GENEVA – Today, The Leadership Conference on Civil and Human Rights and The Leadership Conference Education Fund are highlighting national concerns about police bias and violence at the United Nations review of the United States’ human rights record.
At the Universal Periodic Review happening now in Geneva, The Leadership Conference is calling for national reforms to our criminal justice system and for the development of a domestic U.S. mechanism charged with implementing human rights obligations and treaty recommendations in the United States.
June Zeitlin, director of human rights policy at The Leadership Conference, testified that “in a time when our nation is making global headlines for police violence in places like Baltimore, Cleveland, North Charleston, S.C., Staten Island, N.Y., and Ferguson, Mo., the need for a stronger executive branch institution to implement our human rights obligations has never been more clear. Biased law enforcement against communities of color is a nationwide issue that is exacerbated by the deprivation of human rights to quality housing, education, health care, and employment opportunities. A domestic mechnism charged with helping to implement these obligations in addition to our issues with law enforcement can prevent these tragedies from recurring and help impacted communities heal and prosper.”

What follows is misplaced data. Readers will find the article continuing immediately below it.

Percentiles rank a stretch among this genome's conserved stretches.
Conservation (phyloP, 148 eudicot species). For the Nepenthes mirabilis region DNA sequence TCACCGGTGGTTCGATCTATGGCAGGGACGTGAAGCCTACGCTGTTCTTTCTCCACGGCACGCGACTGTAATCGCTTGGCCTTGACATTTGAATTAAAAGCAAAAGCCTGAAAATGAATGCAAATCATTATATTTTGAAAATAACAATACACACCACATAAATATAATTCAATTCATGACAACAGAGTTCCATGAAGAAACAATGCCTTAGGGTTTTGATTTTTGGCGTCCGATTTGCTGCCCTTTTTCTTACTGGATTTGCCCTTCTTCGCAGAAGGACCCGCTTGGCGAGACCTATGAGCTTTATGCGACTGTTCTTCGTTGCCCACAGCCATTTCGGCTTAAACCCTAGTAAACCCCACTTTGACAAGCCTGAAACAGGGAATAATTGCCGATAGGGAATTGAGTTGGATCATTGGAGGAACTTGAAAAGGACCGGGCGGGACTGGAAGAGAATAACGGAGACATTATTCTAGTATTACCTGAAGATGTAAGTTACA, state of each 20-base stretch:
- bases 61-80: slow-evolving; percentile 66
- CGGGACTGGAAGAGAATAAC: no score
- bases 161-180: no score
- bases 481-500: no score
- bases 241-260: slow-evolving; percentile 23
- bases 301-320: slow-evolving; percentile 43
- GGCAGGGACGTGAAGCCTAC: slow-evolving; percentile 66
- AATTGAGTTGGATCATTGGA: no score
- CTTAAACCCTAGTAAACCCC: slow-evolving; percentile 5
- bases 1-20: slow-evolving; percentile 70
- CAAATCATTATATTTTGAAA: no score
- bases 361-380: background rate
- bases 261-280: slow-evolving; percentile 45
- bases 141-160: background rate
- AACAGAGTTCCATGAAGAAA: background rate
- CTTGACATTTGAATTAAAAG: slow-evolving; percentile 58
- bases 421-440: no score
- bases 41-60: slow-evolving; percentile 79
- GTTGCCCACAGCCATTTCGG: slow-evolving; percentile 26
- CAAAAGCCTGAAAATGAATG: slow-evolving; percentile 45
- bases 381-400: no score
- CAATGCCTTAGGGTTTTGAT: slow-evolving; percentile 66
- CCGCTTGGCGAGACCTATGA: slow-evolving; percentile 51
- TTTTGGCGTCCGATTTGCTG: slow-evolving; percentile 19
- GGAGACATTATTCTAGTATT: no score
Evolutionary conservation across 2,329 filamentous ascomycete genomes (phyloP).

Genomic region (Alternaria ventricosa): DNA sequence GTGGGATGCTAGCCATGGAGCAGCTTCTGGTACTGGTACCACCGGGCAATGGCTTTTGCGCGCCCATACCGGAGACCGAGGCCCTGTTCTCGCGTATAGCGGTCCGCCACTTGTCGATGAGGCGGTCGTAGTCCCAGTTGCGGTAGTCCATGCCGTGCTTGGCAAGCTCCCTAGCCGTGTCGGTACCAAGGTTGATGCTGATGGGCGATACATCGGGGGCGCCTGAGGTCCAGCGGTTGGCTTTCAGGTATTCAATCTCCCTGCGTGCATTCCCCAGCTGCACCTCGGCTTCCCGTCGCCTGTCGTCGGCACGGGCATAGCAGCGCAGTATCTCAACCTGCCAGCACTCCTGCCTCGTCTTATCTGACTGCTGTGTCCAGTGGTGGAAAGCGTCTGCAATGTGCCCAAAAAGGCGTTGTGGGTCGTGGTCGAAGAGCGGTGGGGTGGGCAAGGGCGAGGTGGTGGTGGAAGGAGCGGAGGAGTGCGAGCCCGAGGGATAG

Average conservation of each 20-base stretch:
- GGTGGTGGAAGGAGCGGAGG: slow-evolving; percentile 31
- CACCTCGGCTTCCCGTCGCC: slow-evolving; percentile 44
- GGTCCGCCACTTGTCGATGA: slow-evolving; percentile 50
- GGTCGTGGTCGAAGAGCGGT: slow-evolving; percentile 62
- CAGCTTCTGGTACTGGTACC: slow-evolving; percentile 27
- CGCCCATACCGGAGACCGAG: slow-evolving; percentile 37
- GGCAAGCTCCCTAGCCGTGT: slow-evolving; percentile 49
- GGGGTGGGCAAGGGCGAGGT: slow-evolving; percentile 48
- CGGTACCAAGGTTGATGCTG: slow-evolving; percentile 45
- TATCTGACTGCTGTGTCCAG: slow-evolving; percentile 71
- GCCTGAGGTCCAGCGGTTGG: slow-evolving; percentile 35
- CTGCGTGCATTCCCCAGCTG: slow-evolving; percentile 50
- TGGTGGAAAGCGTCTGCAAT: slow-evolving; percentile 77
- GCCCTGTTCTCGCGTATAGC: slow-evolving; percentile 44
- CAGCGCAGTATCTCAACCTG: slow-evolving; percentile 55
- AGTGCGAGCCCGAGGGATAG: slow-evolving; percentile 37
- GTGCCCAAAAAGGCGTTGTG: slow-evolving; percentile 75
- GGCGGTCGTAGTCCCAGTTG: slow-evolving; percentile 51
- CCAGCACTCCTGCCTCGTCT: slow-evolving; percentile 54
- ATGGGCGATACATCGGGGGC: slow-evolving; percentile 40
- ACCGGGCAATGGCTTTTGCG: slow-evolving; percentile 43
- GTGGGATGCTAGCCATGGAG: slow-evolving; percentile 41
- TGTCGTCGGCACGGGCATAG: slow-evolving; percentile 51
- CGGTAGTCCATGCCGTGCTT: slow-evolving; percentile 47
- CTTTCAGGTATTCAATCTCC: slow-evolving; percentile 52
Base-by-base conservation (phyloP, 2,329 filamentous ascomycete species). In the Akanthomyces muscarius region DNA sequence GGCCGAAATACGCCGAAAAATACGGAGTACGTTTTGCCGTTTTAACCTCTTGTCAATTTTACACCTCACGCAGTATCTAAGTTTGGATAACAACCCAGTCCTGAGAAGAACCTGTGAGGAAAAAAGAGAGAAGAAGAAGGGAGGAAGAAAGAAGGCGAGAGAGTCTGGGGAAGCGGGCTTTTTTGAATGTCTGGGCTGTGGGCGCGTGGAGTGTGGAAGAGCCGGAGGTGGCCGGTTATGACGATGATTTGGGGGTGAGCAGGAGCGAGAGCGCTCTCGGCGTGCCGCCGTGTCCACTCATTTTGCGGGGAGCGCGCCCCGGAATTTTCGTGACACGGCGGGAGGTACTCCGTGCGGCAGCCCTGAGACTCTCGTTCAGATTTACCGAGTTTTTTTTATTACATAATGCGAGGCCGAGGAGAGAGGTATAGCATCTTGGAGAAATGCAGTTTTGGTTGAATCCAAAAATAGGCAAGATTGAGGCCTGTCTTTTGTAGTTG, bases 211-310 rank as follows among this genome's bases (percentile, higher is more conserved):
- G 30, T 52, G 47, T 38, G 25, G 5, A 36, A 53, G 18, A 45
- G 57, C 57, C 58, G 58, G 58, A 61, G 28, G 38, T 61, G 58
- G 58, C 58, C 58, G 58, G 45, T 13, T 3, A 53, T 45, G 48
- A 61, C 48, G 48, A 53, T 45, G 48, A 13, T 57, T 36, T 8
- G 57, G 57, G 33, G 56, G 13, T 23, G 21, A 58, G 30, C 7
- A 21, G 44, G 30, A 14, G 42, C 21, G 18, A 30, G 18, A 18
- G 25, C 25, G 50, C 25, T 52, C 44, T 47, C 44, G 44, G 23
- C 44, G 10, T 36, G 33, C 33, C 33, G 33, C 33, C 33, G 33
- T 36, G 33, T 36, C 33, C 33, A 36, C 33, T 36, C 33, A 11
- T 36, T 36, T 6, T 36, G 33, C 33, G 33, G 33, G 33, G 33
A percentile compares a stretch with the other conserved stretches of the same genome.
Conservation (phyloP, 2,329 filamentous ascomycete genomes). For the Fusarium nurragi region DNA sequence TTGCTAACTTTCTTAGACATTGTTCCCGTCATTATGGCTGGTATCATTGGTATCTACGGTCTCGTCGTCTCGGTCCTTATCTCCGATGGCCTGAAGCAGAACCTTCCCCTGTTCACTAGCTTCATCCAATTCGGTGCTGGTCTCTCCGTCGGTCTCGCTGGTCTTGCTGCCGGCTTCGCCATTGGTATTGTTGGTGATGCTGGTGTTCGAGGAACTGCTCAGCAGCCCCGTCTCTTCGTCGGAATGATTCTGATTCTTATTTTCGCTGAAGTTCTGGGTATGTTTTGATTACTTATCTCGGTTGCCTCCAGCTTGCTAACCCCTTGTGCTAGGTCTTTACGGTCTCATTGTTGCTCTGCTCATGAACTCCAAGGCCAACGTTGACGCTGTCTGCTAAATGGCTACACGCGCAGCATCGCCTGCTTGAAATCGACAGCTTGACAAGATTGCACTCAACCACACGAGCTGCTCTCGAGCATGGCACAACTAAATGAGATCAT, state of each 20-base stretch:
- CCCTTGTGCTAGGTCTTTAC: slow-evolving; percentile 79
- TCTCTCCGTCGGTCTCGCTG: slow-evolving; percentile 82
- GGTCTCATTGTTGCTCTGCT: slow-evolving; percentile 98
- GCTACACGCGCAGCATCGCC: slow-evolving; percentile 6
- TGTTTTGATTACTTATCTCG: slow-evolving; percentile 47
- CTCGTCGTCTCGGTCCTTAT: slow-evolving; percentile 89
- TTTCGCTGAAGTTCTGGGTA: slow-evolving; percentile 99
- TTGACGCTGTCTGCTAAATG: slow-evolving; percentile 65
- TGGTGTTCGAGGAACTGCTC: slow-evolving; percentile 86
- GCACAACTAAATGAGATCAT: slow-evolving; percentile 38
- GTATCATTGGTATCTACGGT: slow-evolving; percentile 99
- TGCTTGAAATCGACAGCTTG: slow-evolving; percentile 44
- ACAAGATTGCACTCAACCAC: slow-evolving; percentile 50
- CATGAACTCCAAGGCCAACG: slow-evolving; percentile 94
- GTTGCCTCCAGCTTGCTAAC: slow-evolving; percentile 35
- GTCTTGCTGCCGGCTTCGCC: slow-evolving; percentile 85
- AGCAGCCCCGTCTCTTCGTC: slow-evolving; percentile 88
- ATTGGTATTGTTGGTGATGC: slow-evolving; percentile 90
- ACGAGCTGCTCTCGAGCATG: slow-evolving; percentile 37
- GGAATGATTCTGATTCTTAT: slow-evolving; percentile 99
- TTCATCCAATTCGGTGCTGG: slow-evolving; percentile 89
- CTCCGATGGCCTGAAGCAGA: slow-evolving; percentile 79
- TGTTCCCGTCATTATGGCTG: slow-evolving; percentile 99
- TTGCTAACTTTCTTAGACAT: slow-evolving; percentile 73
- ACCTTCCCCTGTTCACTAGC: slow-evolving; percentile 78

Sakira Cook, policy counsel for The Leadership Conference, testified that “as the United States seeks to implement its human rights obligations, it must take into account the discrimination and racial disparities that persist at every stage of the U.S. criminal justice system, from policing to trial to sentencing to reentry. For example, one in 10 Black males in their 30s is in prison or jail on any given day, and Black males are six times more likely to be incarcerated than non-Hispanic White males. The Leadership Conference believes that eradicating these issues is critical to ensuring equality, justice and fairness in the United States in the 21st century. In particular, issues of racial profiling, police misconduct, and sentencing reform have recently dominated the national discourse. Though the U.S. government has implemented measures in recent years to alleviate the racial discrimination in the criminal justice system, much more must be done to sufficiently address the growing disparities.”
The Leadership Conference Education Fund builds public will for federal policies that promote and protect the civil and human rights of all persons in the United States. The Education Fund’s campaigns empower and mobilize advocates around the country to push for progressive change in the United States.
The Leadership Conference on Civil and Human Rights is a coalition charged by its diverse membership of more than 200 national organizations to promote and protect the rights of all persons in the United States. The Leadership Conference works toward an America as good as its ideals.
For more information on The Leadership Conference and its 200-plus member organizations, visit www.civilrights.org.